The Case For People’s Quantitative Easing by Frances Coppola

The Blurb On The Back:

In the wake of the 2008 financial crisis, central banks created trillions of dollars of new money, and poured it into financial markets.  ‘Quantitative Easing’ (QE) was supposed to prevent deflation and restore economic growth.

But the money didn’t go to ordinary people: it went to the rich, who didn’t need it.  It went to big corporations and banks – the same banks whose reckless lending caused the crash.  This led to a decade of stagnation, not recovery.  QE failed.

In this book, Frances Coppola makes the case for a ‘people’s QE’, in which the money goes directly to ordinary people and small businesses.  She argues that it is the fairest and most effective way of restoring crisis-hit economies and helping to solve the long-term challenges of ageing populations, automation and climate change. 

You can order The Case For People’s Quantitative Easing by Frances Coppola from Amazon UK, Waterstone’s or UK.  I earn commission on any purchases made through these links.

The Review (Cut For Spoilers):

Frances Coppola is a financial writer and blogger whose book takes the reader through the post 2008 financial crash quantitative easing (QE) programme and why it failed.  Using Milton Friedman’s ‘helicopter drop’ proposal, she then sets out the arguments for QE aimed directly at the population.  While I’m not convinced by the mechanics and the benefits seem overstated, it sets out some interesting arguments that I’d like to read more about.

This book is particularly strong on setting out the consequences and failures of the QE programme launched by central banks in the wake of the 2008 financial crisis.  Coppola makes a convincing case for why it fuelled feelings of resentment on the part of the public and how the unintended consequence of it was to drive up asset prices and make banks and the rich better off, while hurting those already at the bottom of the heap – particularly those who had been caught up in the sub-prime crisis and were now losing their homes.  She also does well at setting out the impact on developing countries with currencies pegged to the dollar and those dependent on selling commodities such as oil once the QE taps were switched off.  If you’re looking for a good summary of what happened, why and what the outcome was, then I think you can do far worse than this as Coppola writes clearly and in a way that’s easy to follow (which is quite a trick given there’s a lot of theory here).

The central thrust of Coppola’s argument for a people’s QE approach is built upon Milton Friedman’s ‘helicopter drop’ proposal of QE in which a helicopter basically drops dollars into a metropolitan area and the people who collect it are then free to do with the money as they will.  Coppola’s argument is a little more refined as she looks at different ways of doing such a drop and directing it to those who need it.  I must confess that I did struggle a little with her chapter on what money is (especially base money) and how the 2008 QE programme worked (including what it meant for central bank reserves).  I think this is because I don’t come from an economic/financial background and Coppola presumes a little more knowledge from her readers than I had.  I was able to follow her arguments on the different mechanisms that could be adopted for a people’s QE such as direct payments to people, debt relief, and government investment and she makes some interesting points about the impact that such mechanisms could have on people’s lives and in turn stimulate the economy.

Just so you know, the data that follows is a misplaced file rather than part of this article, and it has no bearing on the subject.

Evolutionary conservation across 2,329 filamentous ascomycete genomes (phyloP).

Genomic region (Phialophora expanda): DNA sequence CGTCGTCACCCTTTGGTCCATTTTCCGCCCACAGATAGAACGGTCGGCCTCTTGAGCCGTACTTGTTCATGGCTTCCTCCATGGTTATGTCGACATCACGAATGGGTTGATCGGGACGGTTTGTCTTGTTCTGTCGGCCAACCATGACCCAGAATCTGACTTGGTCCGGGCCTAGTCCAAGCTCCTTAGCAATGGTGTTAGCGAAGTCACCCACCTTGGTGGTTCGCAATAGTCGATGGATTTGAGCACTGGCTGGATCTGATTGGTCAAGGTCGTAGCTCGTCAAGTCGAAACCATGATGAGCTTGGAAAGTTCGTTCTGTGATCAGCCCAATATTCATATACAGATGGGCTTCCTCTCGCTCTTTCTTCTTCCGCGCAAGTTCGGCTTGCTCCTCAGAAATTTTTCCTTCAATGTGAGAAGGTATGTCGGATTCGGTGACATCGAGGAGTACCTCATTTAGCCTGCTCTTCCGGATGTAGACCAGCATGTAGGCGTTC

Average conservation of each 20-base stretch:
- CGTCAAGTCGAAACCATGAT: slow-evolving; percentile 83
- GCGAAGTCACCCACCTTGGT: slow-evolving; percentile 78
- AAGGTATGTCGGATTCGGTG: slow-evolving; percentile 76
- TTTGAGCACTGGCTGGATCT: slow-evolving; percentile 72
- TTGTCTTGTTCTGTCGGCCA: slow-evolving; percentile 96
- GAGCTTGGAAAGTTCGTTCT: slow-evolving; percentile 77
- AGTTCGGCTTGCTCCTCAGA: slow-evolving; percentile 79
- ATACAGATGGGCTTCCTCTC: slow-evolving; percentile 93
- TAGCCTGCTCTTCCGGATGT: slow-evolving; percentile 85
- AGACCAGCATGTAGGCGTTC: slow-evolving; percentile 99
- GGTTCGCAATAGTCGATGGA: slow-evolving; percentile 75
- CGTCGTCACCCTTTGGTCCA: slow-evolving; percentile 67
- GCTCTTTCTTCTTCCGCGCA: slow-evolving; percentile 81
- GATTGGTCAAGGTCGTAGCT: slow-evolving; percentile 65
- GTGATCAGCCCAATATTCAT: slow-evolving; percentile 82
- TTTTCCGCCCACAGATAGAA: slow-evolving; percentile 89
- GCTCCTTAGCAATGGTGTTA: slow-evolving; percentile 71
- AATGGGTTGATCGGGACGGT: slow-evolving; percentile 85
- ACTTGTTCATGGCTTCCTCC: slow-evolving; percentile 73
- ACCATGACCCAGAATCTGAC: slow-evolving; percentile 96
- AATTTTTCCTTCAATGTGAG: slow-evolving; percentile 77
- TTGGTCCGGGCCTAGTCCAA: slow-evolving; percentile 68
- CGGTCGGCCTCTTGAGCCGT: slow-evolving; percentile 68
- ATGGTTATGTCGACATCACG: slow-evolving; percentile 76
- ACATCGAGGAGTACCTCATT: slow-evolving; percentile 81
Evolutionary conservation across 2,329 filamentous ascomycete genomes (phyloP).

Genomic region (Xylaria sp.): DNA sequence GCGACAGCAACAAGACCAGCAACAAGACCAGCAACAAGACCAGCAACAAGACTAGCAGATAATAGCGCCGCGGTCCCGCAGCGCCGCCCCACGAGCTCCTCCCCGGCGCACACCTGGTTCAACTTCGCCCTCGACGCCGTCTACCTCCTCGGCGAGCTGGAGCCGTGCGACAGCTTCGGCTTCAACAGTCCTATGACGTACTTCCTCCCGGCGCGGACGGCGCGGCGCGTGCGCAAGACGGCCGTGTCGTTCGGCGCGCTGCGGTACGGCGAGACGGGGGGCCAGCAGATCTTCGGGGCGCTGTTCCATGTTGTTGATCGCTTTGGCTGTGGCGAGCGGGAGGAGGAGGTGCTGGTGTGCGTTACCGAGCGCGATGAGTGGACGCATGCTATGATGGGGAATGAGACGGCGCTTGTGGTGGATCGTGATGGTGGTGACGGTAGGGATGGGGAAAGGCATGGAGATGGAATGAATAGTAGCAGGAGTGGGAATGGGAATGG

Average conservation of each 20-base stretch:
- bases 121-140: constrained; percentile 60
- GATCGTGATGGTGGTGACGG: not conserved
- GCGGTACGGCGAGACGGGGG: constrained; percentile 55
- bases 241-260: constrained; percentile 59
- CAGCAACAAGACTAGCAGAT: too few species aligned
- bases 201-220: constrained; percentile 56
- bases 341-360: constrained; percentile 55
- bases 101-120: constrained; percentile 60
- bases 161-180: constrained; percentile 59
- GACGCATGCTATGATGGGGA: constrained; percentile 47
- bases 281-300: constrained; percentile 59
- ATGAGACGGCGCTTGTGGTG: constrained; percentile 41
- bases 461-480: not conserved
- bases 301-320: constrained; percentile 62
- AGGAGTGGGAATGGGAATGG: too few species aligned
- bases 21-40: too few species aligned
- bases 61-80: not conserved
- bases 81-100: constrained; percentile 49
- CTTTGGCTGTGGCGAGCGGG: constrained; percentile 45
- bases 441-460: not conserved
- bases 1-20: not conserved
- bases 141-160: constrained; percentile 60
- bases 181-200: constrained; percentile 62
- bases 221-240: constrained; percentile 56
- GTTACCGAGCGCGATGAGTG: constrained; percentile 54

Coppola tackles head on the common objection to people’s QE that it will lead to hyperinflation, relying heavily on evidence that a Japanese approach did not lead to the same.  What comes through is that hyperinflation is not so much of a concern in politically stable countries with sound governments (contrast with Zimbabwe and Venezuela) and I did leave the book sympathetic to her point that central banks focus too narrowly on inflation without thinking through the consequences of the same on those least able to deal with a weak economy.

However, I didn’t agree with Coppola’s criticisms of central bank independence from government as a “sacred cow” because while central banks are overly concerned with inflation and preventing extreme economic cycles, they do take a long term view of the economic and should not be beholden to the whims of increasingly populist politicians.  In addition, I thought that some of her suggestions for how to improve the responsiveness of central banks to the needs of ordinary people had their own problems, e.g. the idea of appointing “ordinary” people to central banks suggests that “ordinary people” will be the one who are appointed when in practice, it’s always those with political connections who get the role.

Notwithstanding my criticisms, I did find this a genuinely interesting book and given that QE for the people was a policy favoured by Jeremy Corbyn it’ll be interesting to see whether it’s one that the next Labour leader will be keen to pick up.

Thanks to the Amazon Vine Programme for the review copy of this book.

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